54. 95 Wn.App. 149, 162, 974 P.2d 886 (1999).
55. Telford, 95 Wash.App. at 162, 974 P.2d 886.
56. See Nissen, 183 Wash.App. at 592-93, 333 P.3d 577.
57. 138 Wn.2d 950, 952, 983 P.2d 635 (1999).
58. Concerned Ratepayers, 138 Wash.2d at 952-53, 983 P.2d 635. The citizens who formed the Concerned Ratepayers Ass'n sought to determine if the proposed power plant would be capable of generating more than 250 megawatts of power, thus necessitating a public vote under RCW 80.52.040.
59. Concerned Ratepayers, 138 Wash.2d at 958, 983 P.2d 635.
60. Concerned Ratepayers, 138 Wash.2d at 961, 962, 953 P.2d 635.
61. Concerned Ratepayers, 138 Wash.2d at 961, 960, 983 P.2d 635.
62. Concerned Ratepayers, 138 Wash.2d at 959-60, 983 P.2d 635.
63. 168 Wn.App. 162, 275 P.3d 1200 (2012).
64. West, 168 Wash.App. at 166-67, 275 P.3d 1200.
65. West, 168 Wash.App. at 185-86, 275 P.3d 1200.
66. West, 168 Wash.App. at 186, 275 P.3d 1200.
67. Neigh. Alliance, 172 Wash.2d at 726, 261 P.3d 119 (citing Yousoufian v. Office of King County Exec., 152 Wn.2d 421, 433, 98 P.3d 463 (2004) (Yousoufian II)); Yousoufian v. Office of Ron Sims, 168 Wn.2d 444, 466, 229 P.3d 735 (2010) (Yousoufian V).
68. Neigh. Alliance, 172 Wash.2d at 726, 261 P.3d 119 (citing Yousoufian II, 152 Wash.2d at 433, 98 P.3d 463).
69. Chuong Van Pham v. City of Seattle, 159 Wn.2d 527, 538, 151 P.3d 976 (2007).
70. RCW 42.56.550(4).
71. Bricker v. Dep't of Labor & Indus., 164 Wn.App. 16, 21, 262 P.3d 121 (2011) (citing Yousoufian V, 168 Wash.2d at 459, 229 P.3d 735).
72. 168 Wn.2d 444, 467-68, 229 P.3d 735 (2010) (Yousoufian V).
73. Yousoufian V, 168 Wash.2d at 467, 229 P.3d 735 (footnotes omitted).
74. Yousoufian V, 168 Wash.2d at 467-68, 229 P.3d 735 (footnotes omitted).
75. Yousoufian V, 168 Wash.2d at 468, 229 P.3d 735.
76. Yousoufian V, 168 Wash.2d at 468, 229 P.3d 735.
77. 183 Wn.App. 644, 646, 334 P.3d 94 (2014), review denied, 182 Wn.2d 1011, 343 P.3d 760 (2015).
78. Andrews, 183 Wash.App. at 646, 334 P.3d 94.
79. RCW 42.56.100; Andrews, 183 Wash.App. at 646, 334 P.3d 94.
80. Andrews, 183 Wash.App. at 653, 334 P.3d 94.
81. Andrews, 183 Wash.App. at 653-54, 334 P.3d 94.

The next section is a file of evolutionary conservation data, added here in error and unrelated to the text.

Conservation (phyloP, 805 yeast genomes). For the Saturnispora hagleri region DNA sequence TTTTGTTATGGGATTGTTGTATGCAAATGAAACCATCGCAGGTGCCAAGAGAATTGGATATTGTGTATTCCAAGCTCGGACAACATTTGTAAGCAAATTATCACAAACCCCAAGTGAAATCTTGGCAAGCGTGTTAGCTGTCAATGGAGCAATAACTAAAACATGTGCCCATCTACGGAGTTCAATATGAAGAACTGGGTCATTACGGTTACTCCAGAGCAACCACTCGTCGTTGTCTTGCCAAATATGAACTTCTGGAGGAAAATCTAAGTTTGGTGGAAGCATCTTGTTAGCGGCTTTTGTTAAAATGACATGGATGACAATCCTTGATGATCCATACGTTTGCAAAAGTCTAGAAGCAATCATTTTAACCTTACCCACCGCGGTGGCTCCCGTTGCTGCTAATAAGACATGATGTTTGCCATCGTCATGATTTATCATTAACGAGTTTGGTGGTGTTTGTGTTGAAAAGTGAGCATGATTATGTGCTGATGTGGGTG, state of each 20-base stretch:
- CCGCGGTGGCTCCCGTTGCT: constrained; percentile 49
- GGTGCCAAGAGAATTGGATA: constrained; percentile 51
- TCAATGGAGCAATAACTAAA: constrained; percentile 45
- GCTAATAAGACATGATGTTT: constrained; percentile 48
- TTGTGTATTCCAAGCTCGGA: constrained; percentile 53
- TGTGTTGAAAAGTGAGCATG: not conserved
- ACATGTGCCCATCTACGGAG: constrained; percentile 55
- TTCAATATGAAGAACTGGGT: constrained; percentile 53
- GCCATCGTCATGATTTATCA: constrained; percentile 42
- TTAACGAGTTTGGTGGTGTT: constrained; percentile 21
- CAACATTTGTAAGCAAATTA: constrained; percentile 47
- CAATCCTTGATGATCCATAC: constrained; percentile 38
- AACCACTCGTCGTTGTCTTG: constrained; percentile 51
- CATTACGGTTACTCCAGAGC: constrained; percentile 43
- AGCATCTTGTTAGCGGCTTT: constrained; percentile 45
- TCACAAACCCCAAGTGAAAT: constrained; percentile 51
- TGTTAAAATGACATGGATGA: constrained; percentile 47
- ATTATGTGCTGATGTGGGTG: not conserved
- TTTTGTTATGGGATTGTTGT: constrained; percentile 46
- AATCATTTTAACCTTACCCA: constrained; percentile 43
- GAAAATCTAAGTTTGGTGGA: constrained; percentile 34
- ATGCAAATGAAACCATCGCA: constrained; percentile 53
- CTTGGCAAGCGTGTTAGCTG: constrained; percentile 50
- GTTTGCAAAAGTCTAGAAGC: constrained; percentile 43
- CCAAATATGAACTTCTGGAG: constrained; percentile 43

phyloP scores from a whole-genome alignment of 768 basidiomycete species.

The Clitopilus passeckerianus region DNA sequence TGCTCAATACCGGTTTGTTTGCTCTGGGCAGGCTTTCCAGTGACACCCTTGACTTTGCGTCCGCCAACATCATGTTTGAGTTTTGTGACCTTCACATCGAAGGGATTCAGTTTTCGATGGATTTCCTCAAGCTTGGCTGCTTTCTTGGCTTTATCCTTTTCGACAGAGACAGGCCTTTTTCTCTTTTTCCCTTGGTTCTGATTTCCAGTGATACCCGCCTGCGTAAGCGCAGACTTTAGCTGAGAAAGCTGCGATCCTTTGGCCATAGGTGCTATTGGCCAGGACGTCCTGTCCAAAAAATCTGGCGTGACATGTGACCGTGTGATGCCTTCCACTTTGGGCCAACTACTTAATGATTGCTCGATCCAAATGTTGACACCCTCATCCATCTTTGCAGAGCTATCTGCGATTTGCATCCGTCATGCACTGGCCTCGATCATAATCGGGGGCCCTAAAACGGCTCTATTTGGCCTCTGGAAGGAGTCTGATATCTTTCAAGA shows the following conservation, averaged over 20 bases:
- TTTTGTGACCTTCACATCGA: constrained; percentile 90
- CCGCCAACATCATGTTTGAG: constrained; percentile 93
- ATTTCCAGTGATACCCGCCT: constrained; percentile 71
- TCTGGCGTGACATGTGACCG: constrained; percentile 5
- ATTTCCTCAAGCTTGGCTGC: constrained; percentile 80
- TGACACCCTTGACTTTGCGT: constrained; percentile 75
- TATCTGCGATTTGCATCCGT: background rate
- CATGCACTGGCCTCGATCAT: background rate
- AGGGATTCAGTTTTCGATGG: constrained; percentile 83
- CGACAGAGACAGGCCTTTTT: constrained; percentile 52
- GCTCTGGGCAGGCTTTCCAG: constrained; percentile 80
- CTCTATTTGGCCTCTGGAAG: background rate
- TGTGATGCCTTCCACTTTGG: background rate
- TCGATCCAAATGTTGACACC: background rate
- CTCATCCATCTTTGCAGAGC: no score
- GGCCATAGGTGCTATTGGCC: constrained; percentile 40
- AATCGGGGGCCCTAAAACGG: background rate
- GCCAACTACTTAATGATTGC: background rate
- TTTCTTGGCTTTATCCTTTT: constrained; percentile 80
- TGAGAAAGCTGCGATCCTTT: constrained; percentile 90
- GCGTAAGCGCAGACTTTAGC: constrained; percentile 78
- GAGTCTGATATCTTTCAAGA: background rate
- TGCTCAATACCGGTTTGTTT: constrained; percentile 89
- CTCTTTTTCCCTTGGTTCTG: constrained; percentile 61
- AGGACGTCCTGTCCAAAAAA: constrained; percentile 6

82. See RCW 42.56.030.
83. See Bricker, 164 Wash.App. at 29, 262 P.3d 121 ($90 daily penalty not abuse of discretion where trial court found almost all the Yousoufian aggravating factors and "given Bricker's need to institute legal action before the agency adhered to its obligations under the law").
84. 156 Wn.App. 720, 734, 233 P.3d 914 (2010).
85. Sligar, 156 Wash.App. at 734, 233 P.3d 914; Morinaga v. Vue, 85 Wn.App. 822, 831, 935 P.2d 637 (1997).
86. RCW 42.56.550(4); Kitsap County Prosecuting Atty's Guild v. Kitsap County, 156 Wn.App. 110, 122, 231 P.3d 219 (2010) (fees and fines mandatory under PRA when agency wrongfully denies access to public records).
87. Sanders, 169 Wash.2d at 867, 240 P.3d 120; Haines-Marchel v. Dep't of Corr., 183 Wn.App. 655, 674-75, 334 P.3d 99 (2014) (citing Neigh. Alliance, 172 Wash.2d at 728, 261 P.3d 119); Berryman v. Metcalf, 177 Wn.App. 644, 656-57, 312 P.3d 745 (2013), review denied, 179 Wn.2d 1026, 320 P.3d 718 (2014).
88. Sanders, 169 Wash.2d at 869, 240 P.3d 120.
89. O'Neill v. City of Shoreline, 183 Wn.App. 15, 25, 332 P.3d 1099 (2014).
90. Bowers v. Transamerica Title Ins. Co., 100 Wn.2d 581, 598, 675 P.2d 193 (1983); see also Sanders, 169 Wash.2d at 869, 240 P.3d 120.
91. See Clausen v. Icicle Seafoods, Inc., 174 Wn.2d 70, 82, 272 P.3d 827 (2012) (appellate courts have used a percentage reduction when the specifics of a case make segregating actual hours difficult); Welch v. Metro. Life Ins. Co., 480 F.3d 942, 948-49 (9th Cir.2007) (20 percent reduction appropriate where trial court "expressly correlated its reduction for quarter hour billing to [law firm's] actual over-billing"); Gates v. Deukmejian, 987 F.2d 1392, 1400 (9th Cir.1992) (use of percentages acceptable as long as trial court independently reviews applicant's fee request and sets forth "concise but clear" explanation of its reasons for choosing given percentage).
92. Berryman, 177 Wash.App. at 657, 312 P.3d 745.
93. Berryman, 177 Wash.App. at 657-58, 312 P.3d 745.
94. Berryman, 177 Wash.App. at 658, 312 P.3d 745.
95. 167 Wn.App. 1, 25-26, 260 P.3d 1006 (2011), rev'd in part on other grounds, 179 Wn.2d 376, 314 P.3d 1093 (2013).
96. See Sanders, 169 Wash.2d at 868, 240 P.3d 120 ("While we may quibble with some of the trial court's reasoning, on the whole its award of fees and costs was within its discretion.").
97. Ch. 19.86 RCW; see, e.g., Sanders, 169 Wash.2d at 868, 240 P.3d 120; Bowers, 100 Wash.2d at 593-600, 675 P.2d 193.
98. O'Neill, 183 Wash.App. at 25, 332 P.3d 1099.